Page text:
|Gaspardone A et al.|
The Enhanced Vasoreactivity of the Culprit Lesion in Unstable Angina is Associated with an Increased Local Release of Endothelin-1
Journal of Clinical and Basic Cardiology 2002; 5 (1): 87-92
PDF Summary Figures
Keywords: endothelin, instabile Angina pectoris, culprit lesion, endothelin, unstable angina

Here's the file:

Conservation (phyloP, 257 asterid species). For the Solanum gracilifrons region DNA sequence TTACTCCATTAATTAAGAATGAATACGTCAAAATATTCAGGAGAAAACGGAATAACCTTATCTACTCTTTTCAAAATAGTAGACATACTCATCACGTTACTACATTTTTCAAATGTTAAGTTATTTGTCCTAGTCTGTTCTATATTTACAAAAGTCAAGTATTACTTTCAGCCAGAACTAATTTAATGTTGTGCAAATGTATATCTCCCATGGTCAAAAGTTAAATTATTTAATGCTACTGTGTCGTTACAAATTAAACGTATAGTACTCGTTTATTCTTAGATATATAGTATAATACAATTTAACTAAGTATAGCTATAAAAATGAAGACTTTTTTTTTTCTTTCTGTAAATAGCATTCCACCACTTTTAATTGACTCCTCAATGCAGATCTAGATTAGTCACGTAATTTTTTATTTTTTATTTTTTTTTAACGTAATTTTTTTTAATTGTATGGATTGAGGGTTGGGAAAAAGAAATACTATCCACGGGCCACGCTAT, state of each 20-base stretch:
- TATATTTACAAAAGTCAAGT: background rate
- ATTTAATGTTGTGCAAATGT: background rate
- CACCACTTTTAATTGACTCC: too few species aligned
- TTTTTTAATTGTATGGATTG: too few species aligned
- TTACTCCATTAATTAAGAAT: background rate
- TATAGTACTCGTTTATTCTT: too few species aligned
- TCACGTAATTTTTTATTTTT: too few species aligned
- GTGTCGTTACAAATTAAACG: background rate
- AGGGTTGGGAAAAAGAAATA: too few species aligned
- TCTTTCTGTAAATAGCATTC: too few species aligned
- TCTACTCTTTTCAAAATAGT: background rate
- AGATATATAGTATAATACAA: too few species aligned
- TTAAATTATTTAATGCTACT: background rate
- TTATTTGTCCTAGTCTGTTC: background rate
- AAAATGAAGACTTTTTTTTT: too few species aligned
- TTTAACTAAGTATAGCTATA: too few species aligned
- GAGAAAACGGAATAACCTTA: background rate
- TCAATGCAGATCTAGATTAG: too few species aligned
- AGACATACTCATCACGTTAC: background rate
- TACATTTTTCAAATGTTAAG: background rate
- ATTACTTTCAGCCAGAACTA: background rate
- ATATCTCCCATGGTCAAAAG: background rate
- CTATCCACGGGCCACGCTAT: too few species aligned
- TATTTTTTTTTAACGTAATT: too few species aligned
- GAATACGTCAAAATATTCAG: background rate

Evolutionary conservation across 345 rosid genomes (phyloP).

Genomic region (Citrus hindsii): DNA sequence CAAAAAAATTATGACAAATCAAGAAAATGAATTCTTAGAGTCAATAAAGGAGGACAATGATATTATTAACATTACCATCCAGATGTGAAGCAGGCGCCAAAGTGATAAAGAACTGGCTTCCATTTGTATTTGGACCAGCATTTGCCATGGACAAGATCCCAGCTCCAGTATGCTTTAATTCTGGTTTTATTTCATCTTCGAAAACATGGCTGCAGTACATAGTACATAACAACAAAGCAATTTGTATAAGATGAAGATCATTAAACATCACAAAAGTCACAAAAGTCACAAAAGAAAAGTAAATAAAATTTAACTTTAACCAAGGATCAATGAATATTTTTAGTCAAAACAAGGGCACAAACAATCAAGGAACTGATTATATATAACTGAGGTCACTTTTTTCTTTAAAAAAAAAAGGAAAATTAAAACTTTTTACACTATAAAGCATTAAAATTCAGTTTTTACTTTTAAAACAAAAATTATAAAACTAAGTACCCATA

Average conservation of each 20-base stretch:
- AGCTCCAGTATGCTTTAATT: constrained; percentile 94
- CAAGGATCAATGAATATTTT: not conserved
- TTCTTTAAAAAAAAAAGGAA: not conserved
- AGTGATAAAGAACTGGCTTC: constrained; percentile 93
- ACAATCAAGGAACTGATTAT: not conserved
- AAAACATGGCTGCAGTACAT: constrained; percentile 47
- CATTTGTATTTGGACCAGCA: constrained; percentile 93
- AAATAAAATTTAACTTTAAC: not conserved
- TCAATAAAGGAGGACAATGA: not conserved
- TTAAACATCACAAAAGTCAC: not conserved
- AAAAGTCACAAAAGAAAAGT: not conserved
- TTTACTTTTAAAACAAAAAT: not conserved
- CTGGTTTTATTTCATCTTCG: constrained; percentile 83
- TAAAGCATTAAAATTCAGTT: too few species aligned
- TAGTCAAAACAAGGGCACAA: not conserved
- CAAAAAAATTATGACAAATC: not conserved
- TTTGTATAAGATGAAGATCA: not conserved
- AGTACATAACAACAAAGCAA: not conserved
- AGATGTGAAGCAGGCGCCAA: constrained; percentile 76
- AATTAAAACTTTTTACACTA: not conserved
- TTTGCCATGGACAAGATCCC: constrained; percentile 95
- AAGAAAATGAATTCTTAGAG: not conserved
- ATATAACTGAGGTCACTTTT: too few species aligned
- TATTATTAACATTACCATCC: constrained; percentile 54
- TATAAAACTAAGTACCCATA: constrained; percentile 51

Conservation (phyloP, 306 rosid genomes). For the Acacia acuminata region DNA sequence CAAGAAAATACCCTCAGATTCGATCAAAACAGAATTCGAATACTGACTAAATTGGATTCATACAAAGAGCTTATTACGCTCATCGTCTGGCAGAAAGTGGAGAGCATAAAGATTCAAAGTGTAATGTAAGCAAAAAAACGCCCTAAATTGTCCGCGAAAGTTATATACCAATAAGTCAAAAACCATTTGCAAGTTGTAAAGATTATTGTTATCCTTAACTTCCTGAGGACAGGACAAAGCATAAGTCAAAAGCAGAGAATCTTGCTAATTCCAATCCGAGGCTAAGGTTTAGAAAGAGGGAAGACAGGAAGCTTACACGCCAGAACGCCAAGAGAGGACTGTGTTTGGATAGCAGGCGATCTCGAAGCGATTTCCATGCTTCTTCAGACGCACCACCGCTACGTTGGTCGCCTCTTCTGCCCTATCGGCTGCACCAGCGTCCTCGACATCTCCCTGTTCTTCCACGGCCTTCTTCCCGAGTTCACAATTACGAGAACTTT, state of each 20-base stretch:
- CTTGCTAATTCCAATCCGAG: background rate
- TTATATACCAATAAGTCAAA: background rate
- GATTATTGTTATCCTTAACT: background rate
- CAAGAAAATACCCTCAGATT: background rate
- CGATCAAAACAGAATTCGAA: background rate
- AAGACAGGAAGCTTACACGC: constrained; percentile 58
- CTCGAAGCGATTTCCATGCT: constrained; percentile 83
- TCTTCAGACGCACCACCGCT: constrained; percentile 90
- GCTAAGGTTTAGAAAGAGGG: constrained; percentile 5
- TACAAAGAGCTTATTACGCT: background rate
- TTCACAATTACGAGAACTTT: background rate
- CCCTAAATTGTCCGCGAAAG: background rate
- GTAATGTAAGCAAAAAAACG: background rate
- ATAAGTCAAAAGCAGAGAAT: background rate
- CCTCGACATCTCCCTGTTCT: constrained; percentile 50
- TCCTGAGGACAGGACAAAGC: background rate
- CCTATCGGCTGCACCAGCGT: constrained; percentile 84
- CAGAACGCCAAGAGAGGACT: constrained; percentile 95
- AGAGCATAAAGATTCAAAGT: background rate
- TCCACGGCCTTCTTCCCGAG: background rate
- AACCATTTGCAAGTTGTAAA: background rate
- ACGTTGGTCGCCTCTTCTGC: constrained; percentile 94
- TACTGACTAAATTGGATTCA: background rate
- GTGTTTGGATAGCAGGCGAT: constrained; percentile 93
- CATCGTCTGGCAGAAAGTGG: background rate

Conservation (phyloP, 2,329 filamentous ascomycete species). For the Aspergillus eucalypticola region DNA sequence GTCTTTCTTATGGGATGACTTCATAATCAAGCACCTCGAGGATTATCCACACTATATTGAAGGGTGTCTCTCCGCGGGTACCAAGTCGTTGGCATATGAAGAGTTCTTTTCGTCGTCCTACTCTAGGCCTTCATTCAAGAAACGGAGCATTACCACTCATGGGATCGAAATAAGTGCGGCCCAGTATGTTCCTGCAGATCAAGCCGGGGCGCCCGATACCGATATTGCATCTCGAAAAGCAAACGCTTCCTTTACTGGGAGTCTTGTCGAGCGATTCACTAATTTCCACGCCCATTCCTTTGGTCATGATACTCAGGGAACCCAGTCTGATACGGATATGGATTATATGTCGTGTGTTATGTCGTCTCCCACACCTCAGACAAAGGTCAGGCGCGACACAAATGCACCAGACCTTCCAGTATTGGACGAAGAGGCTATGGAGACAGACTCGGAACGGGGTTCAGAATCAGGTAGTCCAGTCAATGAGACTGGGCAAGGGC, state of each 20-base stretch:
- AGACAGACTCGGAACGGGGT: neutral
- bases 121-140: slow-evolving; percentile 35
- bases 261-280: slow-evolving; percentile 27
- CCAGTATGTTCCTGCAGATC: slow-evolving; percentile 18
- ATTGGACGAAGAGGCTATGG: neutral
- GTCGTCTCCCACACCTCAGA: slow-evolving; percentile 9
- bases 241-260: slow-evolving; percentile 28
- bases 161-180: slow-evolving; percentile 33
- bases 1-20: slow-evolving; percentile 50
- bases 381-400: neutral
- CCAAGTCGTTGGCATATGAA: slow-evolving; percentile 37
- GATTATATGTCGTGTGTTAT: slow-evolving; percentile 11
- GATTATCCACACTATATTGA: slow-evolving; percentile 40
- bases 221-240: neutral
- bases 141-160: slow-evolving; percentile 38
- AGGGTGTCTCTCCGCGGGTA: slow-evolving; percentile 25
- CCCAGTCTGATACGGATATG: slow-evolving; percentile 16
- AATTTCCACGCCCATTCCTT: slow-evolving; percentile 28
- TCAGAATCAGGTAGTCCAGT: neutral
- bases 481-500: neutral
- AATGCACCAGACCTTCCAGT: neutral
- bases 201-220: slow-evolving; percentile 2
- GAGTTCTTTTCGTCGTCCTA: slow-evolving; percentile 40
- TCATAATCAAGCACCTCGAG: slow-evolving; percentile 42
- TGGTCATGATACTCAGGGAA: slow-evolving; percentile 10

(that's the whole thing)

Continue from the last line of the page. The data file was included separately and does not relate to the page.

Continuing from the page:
An increased tissue endothelin-1 (ET-1) immunoreactivity has been demonstrated at the site of the culprit lesion (CL) in patients with unstable angina (UA) thus suggesting that ET-1 may be involved in the abnormal vasoreactivity of the CL in UA. The aim of this study was to establish whether an enhanced local release of ET-1 is involved in the pathogenesis of the enhanced vasoreactivity of the unstable plaque in patients with UA. We studied 9 patients with UA and 9 patients with stable angina (SA) with a single proximal lesion of the left anterior descending coronary artery. Luminal diameter of the CL and of the proximal, middle and distal normal-appearing coronary segments were measured by quantitative coronary angiography at baseline, during cold pressor test (CPT) and after intracoronary administration of nitroglycerine (NTG). ET-1 levels were measured in blood samples obtained proximally and distally to the coronary CL before and after successful stent implantation. During CPT, the CL in patients with UA constricted more than that of patients with SA (percent reduction compared with baseline -25 ± 8 vs -8 ± 10 %, p = 0.0007). After NTG, the CL in patients with UA dilated more than that of patients with SA (percent increase compared with baseline 48 ± 21 vs 22 ± 7 %, p = 0.0028). The uninvolved proximal, middle and distal coronary artery segments had similar changes during CPT and after NTG in patients with UA and SA. Baseline proximal and distal ET-1 levels before stenting were similar in patients with UA and SA (1.29 ± 0.08 vs 1.24 ± 0.20 pmol/L, p = 0.54 and 1.27 ± 0.20 vs 1.25 ± 0.23, p = 0.79 respectively). After stenting, proximal and distal ET-1 levels significantly increased compared to baseline values both in patients with UA and SA (1.88 ± 0.11 vs 1.40 ± 0.16 pmol/L, p = 0.0001 and 1.89 ± 0.18 vs 1.5 ± 0.30 pmol/L, p = 0.003 respectively); however, the relative increase was greater in UA than in SA patients (45 ± 6 vs 14 ± 16 %, p = 0.001 and 51 ± 23 vs 22 ± 12 %, p = 0.0035 respectively). The enhanced potential to release ET-1 might be responsible, at least in part, for the enhanced vasoreactivity of the CL in patients with UA.